Essay on Bullying in Schools
Number of words: 1829
School bullying can be defined as the situation in which one or more students (The Bullies) single out a child (victim) and intend in behavior intended to cause discomfort or harm the child. A bully will repeatedly target the same victim several times. Under all circumstances, bullies have an advantage over the victim as they possess more power. Compared to the victim, bullies usually have physically stronger with a large circle of friends or higher social standing. Bullying can inflict emotional distress, humiliation, and physical harm. More than 95% of learning institutions experience bullying globally. Bullying must be meet a specific rationale to be considered bullying. Such requirements include repetitiveness, recurrent imbalance of power, and provocation. Bullying can occur in schools, on campus, or the outskirts of school, but its setting must have been created within the school. Regardless of the position, all the stakeholders in a school context, such as parents, educators, children, and community members, are required to contribute to the prevention of bullying in schools. School bullying is increasingly becoming a social problem in modern society. Ideally, there are several types of school bullying attached to different causes. The effects of school bullying can be classified in psychological, economical, and academic dimensions.
Types of Bullying in Schools
The common types of bullying in a school setting include verbal, sexual, cyber, psychological, physical, and higher education bullying. Notably, victims in a learning context can experience bullying regardless of age. The aforementioned types of bullying are further classified as either direct or indirect bullying. Direct bullying is defined as an attack that is openly targeted to a victim. Direct bullying is either verbal or physical. Contrary, indirect bullying involves different forms of relational aggression that leads to social isolation through defaming one’s reputation and manipulating the conscience of others into falsehood. Indirect bullying is usually hard and subtle to detect in a school setting (Goodwin et al. 330). If undertaken by a group of bullies, direct and indirect bullying can be referred to as pack bullying. The different types of bullying can be defined either directly or indirectly relative to the implication to the victim.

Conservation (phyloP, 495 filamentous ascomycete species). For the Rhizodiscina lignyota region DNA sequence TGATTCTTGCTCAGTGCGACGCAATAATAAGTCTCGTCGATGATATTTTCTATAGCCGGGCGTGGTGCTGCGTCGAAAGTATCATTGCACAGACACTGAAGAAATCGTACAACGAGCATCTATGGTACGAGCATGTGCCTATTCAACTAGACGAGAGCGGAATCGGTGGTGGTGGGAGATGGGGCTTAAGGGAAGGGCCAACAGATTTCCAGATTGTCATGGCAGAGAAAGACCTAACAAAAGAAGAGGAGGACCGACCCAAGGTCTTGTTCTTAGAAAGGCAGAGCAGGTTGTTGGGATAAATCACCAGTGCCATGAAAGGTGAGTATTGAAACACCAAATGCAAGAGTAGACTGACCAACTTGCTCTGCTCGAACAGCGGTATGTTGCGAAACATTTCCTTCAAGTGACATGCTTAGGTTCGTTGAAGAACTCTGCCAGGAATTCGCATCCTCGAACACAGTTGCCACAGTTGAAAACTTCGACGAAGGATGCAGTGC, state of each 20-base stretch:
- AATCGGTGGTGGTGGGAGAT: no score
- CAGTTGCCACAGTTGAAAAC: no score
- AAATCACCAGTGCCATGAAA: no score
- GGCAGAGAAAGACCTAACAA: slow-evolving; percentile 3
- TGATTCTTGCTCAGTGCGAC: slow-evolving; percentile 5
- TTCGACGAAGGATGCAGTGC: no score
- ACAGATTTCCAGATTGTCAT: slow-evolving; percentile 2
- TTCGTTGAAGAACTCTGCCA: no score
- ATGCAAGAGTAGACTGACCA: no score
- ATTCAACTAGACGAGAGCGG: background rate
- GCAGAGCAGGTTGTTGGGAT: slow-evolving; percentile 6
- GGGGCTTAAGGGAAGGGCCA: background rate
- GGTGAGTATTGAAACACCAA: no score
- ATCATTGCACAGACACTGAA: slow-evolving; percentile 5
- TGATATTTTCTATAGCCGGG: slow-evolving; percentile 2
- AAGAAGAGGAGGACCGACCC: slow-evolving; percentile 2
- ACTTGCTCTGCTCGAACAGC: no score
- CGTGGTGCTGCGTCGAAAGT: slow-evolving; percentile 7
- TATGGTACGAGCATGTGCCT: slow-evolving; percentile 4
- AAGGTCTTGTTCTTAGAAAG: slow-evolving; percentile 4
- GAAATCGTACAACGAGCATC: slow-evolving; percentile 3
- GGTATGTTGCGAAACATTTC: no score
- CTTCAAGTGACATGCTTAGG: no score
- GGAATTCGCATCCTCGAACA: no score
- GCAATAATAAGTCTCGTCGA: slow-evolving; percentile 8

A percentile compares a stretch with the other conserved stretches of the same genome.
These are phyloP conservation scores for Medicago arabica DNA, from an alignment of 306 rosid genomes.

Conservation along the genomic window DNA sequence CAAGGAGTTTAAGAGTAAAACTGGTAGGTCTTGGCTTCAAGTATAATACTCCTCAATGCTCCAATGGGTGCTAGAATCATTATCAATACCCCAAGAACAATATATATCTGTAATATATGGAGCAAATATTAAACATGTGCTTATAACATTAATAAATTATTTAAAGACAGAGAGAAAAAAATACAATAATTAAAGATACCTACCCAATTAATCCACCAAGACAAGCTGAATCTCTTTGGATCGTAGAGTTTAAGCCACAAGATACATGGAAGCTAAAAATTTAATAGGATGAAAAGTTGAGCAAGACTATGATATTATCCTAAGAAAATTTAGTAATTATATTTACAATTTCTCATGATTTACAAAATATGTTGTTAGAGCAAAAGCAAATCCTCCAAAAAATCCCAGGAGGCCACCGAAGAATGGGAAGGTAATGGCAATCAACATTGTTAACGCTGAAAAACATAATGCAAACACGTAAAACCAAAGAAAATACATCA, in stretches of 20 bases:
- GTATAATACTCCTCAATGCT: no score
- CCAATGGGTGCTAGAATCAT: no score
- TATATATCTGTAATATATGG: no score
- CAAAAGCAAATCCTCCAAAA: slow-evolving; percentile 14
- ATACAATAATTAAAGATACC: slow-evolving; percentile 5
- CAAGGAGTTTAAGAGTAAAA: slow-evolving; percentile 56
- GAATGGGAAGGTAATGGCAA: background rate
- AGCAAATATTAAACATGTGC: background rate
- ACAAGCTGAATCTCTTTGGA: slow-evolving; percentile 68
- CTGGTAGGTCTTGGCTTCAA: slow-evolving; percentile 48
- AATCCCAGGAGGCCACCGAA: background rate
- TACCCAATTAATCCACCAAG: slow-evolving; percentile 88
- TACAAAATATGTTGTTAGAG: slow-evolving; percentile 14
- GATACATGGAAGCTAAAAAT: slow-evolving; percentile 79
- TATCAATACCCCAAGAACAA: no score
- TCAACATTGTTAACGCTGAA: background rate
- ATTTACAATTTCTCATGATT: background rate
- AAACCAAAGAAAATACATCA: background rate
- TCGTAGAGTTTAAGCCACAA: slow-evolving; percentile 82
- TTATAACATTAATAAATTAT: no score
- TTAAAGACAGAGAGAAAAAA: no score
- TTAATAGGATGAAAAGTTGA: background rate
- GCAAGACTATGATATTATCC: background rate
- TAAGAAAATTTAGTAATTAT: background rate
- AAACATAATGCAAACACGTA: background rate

Physical bullying occurs when there is unwanted physical contact between the victim and the bully. Physical contact can be hand to hand or tripping and throwing items at others that can cause physical harm. The second is emotional bullying. Emotional bullying can be defined as hurting others emotionally by negatively influencing their moods and psyche. The primary examples of emotional bullying include; belittling, spreading false information, and defamation. Verbal bullying can be defined as the usage of slanderous language or statements causing emotional distress to other people. Examples of verbal bullying include harassing, mocking, teasing, and threatening to cause harm. Finally, Cyberbullying is attached to the evolution of the internet and computers. The use of computers in bullying at schoolyards is on the surge. In most instances, schools experience difficulties in controlling cyberbullying as experiences are beyond the school fraternity.
The other common types of school bullying are sexual bullying and higher education bullying. Sexual bullying is either non-physical or physical, grounded on the gender or sexuality of the victim. In most instances, sexual bullying is undertaken by the male gender. The United States department of education reports an average of 60% of expulsions and suspensions from learning institutions attached to sexual bullying (Goodwin et al. 328). In most instances, the young ones are frames into tricks to share their nudes, after which there are forced to fulfill specific sexual demands at the expense of exposure. Higher education bullying occurs at the campus or college level. Around 95% of students have reported having been bullied at the college level. Higher education bullying results in depression and suicide in most cases.